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Despite individuals often believing they are one of only a few who struggle, binge eating is not unusual in western culture. It is the most common eating disorder and it is estimated that 47% of Australians who have an eating disorder suffer from binge eating disorder (BED). Research suggests an equal number of men and women develop binge eating disorder.
Binge eating disorder is characterised by repeated behaviours of eating a large quantity of food in a short time frame (usually within 2 hours) and feeling a sense of loss of control and inability to stop eating.
Other common characteristics include:
- Eating more quickly than normal
- Eating past the point of feeling full
- Eating large amounts of food despite not being hungry
- Eating “normal” quantities of food in social settings and binging when alone
- Eating in secret
- Feeling guilty, disgusted, depressed or full of self-hatred afterwards
People who binge eat tend to not use methods such as purging, laxatives, fasting or over-exercising to compensate. Binge eating can also have a dissociative quality to it, which means the individual often feels disconnected from themselves and their emotions. This time limited reprieve and spacing out is often a big motivating factor for why a person engages in binge eating. People who binge eat can go a long time without seeking help due to feeling immense shame.
Reasons people binge eat
People binge eat for many different reasons unique to their life experiences. A common reason that people engage in binge eating is to distract themselves from uncomfortable emotions or psychological states. Some reasons for binge eating include;
- Being alone
- Having no distractions from their internal experience
- Feeling empty
- Feeling emotions that the person experiences as uncomfortable such as feeling sad, depressed, angry, lonely, etc.
- Negative thoughts and feelings about one’s body, shape or weight
- Attempting to cope with past trauma
- Comparing oneself and/or body to others
- Feeling unlovable
- Experiencing a form of rejection or abandonment
- When rest and restoration is needed, but pushing through takes precedence
- A result of restricting one’s calorie intake or attempting to rigidly avoid particular foods
- Finding themselves past the point of hunger and feeling ravenous
Myths and Common Beliefs
- Binge eating means you lack willpower, self-control and discipline
- To stop binge eating you just need to become tougher and fiercer towards yourself and force yourself to stop
- Binge eating means you are disgusting and unlovable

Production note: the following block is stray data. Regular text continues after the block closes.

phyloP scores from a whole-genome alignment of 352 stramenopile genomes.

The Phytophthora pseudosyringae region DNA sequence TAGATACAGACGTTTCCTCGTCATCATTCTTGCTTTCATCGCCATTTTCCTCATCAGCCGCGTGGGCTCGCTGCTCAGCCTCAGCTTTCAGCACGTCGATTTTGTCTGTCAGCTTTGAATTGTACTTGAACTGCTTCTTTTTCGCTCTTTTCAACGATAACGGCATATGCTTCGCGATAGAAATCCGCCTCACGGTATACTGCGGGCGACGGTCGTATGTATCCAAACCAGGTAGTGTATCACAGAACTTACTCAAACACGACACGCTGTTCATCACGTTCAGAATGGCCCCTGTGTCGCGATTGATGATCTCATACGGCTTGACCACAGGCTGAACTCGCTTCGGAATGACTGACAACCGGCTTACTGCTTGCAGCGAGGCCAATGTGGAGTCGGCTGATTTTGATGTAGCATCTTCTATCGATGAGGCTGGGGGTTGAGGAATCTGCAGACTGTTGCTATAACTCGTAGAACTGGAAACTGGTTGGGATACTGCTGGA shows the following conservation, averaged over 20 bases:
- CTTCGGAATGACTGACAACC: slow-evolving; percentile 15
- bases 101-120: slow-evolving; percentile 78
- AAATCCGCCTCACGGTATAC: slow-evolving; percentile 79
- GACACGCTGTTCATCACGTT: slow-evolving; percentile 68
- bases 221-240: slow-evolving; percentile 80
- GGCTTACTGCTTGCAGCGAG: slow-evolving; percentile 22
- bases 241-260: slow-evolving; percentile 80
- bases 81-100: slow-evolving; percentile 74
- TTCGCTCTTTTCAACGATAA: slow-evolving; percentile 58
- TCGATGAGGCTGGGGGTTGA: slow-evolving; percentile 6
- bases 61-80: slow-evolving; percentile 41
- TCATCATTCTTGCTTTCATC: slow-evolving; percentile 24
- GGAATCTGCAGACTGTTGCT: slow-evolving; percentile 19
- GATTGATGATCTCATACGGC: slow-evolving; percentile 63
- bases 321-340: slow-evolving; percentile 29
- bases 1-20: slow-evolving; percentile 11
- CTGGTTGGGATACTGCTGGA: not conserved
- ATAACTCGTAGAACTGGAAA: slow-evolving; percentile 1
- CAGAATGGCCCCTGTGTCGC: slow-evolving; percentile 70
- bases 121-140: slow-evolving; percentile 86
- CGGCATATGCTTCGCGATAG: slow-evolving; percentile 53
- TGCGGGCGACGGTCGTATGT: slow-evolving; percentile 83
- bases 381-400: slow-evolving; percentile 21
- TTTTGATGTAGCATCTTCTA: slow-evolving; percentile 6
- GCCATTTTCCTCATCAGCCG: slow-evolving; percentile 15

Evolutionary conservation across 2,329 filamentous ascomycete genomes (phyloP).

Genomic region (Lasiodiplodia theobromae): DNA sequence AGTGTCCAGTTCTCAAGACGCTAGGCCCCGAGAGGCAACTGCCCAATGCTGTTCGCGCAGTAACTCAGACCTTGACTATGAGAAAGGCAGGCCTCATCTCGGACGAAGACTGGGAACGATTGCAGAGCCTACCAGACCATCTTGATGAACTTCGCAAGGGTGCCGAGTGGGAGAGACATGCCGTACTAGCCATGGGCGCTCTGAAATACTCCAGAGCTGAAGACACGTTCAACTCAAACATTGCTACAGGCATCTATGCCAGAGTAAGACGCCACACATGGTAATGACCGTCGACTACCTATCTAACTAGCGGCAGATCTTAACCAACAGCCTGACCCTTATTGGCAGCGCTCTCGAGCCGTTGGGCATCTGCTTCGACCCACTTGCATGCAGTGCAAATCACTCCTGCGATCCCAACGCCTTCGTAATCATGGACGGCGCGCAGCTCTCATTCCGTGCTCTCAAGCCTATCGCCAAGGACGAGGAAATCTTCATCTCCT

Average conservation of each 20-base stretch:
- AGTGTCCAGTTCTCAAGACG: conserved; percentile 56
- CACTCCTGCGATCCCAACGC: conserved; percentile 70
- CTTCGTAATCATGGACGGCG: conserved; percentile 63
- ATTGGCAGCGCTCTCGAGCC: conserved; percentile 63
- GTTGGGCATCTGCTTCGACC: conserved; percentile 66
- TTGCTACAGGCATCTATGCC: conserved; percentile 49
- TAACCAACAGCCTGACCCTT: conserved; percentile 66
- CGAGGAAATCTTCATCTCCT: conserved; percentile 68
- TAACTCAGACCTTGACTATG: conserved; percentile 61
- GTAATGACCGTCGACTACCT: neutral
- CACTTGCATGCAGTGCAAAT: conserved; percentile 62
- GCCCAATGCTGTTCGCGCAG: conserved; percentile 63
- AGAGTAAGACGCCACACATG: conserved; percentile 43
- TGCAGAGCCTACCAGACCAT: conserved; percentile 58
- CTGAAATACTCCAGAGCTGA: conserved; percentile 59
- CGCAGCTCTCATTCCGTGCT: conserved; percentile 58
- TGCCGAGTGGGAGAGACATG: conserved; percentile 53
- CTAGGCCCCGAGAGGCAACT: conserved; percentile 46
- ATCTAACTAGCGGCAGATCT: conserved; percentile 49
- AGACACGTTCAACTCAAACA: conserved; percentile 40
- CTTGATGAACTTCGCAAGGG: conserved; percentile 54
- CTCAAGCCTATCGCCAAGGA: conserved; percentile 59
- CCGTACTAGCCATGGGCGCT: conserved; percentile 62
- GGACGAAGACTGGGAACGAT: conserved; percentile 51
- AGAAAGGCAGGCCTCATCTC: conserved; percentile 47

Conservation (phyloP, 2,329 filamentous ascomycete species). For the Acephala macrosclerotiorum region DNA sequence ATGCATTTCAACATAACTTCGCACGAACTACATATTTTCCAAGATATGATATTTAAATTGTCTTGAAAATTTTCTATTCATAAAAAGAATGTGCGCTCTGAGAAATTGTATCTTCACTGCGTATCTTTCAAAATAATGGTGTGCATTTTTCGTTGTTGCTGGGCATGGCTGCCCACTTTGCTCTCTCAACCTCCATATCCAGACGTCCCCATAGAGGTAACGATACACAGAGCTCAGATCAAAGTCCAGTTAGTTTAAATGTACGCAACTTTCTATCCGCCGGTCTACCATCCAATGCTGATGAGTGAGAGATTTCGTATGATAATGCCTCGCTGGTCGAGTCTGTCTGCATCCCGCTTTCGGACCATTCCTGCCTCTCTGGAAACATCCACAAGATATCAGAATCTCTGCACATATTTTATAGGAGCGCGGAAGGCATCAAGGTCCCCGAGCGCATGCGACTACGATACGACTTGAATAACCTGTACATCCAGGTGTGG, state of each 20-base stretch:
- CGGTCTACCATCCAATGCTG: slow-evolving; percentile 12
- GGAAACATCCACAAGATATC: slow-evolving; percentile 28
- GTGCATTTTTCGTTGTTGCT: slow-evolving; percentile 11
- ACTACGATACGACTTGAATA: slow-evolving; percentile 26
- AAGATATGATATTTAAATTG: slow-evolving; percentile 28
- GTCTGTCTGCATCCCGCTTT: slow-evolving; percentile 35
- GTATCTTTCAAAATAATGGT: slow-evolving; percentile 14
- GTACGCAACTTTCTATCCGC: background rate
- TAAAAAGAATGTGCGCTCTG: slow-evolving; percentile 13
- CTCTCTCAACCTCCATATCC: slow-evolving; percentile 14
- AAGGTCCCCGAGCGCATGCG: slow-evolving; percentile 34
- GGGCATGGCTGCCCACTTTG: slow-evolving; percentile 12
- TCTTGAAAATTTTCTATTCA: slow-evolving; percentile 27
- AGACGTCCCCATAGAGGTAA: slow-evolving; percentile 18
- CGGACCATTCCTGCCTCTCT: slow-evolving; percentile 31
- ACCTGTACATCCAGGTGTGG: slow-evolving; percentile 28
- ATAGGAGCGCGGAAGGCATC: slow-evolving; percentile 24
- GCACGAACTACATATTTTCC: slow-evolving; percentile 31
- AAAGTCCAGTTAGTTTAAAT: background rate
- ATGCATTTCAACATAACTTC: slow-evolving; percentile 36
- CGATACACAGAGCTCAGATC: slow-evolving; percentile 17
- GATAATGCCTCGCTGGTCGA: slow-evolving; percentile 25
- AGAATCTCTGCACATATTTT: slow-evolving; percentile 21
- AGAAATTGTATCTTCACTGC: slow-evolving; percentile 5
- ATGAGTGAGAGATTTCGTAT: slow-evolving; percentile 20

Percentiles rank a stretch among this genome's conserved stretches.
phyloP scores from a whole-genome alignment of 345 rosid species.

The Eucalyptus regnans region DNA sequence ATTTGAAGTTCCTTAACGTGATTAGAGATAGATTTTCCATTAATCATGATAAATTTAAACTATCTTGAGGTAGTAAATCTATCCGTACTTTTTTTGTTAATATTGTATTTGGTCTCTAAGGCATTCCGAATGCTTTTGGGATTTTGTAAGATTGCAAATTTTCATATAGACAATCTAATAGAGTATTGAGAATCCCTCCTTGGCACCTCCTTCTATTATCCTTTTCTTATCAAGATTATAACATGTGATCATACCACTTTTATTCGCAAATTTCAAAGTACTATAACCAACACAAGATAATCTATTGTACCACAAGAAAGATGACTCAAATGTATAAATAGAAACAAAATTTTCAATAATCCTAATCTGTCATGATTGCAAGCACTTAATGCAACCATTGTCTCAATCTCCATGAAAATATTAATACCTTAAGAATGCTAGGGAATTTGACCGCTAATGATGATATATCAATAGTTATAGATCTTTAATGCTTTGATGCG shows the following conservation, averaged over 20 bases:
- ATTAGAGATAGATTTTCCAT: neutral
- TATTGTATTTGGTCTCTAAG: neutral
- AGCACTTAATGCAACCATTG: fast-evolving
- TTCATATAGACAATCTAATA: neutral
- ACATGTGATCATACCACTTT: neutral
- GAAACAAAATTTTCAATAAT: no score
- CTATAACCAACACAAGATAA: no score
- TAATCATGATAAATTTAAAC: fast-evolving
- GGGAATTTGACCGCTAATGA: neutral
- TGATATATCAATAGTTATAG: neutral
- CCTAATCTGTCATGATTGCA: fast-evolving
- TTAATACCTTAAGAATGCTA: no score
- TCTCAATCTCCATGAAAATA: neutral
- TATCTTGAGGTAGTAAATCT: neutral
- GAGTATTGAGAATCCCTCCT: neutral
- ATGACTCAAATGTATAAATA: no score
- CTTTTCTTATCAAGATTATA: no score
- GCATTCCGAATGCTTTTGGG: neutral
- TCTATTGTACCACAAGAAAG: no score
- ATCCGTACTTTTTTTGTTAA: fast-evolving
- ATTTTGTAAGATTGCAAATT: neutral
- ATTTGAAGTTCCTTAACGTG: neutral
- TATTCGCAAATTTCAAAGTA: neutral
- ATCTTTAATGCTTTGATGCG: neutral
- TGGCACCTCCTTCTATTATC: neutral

Whatever the individual reasons for binge eating, many people acknowledge that it gets in the way of feeling fully alive and impacts on their capacity to enjoy relationships. For some, this way of eating and living has been formed to protect them from the pain and vulnerability that they have experienced in their past.
Risk Factors of Binge Eating Disorder
- High cholesterol
- High blood pressure
- Increased risk of stroke and/or heart disease
- Kidney failure
- Sleep apnea
- Feeling tired and not sleeping well
- Feeling bloated, constipated or developing intolerances to food
- Preoccupation with eating, food, body shape and weight
- Extreme body dissatisfaction and shame about appearance
- Feelings of extreme distress, sadness, anxiety and guilt during and after a binge episode
- Low self esteem
- Increased sensitivity to comments relating to food, weight, body shape, exercise
- Depression, anxiety or irritability
- Hoarding food
- Secretive behaviour relating to food
- Increased isolation and withdrawal from social activities
- Reckless behaviour (i.e. spending large amounts of money on food despite being on a budget)
Treatment for Binge Eating Disorder
Many people who struggle with binge eating have tried numerous diets, weight loss programs, including resorting to bariatric surgery. Individuals with binge eating disorder may have less successful long–term outcomes from bariatric surgery. This is often due to the psychological aspects of binge eating not being addressed prior to undergoing surgery.
Individual psychotherapy can be helpful to explore one’s relationship with food and understand the role food plays in the person’s life. In addition to individual treatment approaches, group therapy led by a trained eating disorder therapist, as well as eating disorder support groups, can also be effective methods of recovering from binge-eating disorder.
Many people with an eating disorder or eating difficulties do not seek help due to shame and people can suffer in isolation for years or even decades. If you have binge eating disorder or struggle with body image or your relationship with food it can be helpful to explore these issues with a Psychologist experienced working in this area. If you would like to book an appointment contact Diane McGeachy. You might also like to read about our new Online Body Image and Mindful Eating Program.
Phone: (03) 6285 8592
Hobart Counselling Centre
181 Elizabeth Street Hobart TAS 7000